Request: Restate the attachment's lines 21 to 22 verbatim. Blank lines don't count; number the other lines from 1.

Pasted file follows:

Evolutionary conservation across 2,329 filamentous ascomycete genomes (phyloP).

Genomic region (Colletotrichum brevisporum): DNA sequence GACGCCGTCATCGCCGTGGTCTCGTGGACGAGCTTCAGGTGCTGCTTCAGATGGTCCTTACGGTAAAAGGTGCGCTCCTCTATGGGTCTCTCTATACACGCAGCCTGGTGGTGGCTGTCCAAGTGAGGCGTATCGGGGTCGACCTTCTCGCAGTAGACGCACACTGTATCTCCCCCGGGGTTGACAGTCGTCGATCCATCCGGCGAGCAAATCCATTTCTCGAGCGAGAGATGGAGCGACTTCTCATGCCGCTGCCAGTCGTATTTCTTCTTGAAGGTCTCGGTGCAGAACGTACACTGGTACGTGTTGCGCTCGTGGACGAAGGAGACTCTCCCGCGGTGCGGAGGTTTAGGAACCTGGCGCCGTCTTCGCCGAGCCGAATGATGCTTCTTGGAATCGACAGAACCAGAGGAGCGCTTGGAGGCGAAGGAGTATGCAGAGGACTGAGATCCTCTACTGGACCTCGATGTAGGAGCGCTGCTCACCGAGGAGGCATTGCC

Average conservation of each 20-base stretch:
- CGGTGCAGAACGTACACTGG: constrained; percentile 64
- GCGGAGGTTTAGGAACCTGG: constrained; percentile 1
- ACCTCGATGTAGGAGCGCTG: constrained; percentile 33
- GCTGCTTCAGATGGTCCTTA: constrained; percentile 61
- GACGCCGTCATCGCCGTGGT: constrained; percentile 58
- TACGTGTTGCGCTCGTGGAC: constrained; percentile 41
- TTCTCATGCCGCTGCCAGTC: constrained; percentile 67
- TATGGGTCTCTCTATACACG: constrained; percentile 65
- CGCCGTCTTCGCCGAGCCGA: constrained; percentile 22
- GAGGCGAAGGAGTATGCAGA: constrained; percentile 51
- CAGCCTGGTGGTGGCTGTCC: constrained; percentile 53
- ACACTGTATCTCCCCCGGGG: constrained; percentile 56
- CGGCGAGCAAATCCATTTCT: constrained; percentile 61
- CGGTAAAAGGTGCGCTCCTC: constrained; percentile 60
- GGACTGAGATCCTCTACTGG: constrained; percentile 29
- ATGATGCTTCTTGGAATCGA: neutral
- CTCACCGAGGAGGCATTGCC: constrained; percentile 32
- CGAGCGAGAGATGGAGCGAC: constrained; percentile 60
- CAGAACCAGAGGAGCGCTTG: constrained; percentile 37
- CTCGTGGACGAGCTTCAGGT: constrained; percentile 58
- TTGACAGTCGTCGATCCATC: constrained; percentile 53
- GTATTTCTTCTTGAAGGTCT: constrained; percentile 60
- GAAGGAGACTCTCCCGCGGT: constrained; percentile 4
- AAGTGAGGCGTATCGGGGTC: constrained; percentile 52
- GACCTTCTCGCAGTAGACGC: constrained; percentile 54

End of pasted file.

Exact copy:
- CGAGCGAGAGATGGAGCGAC: constrained; percentile 60
- CAGAACCAGAGGAGCGCTTG: constrained; percentile 37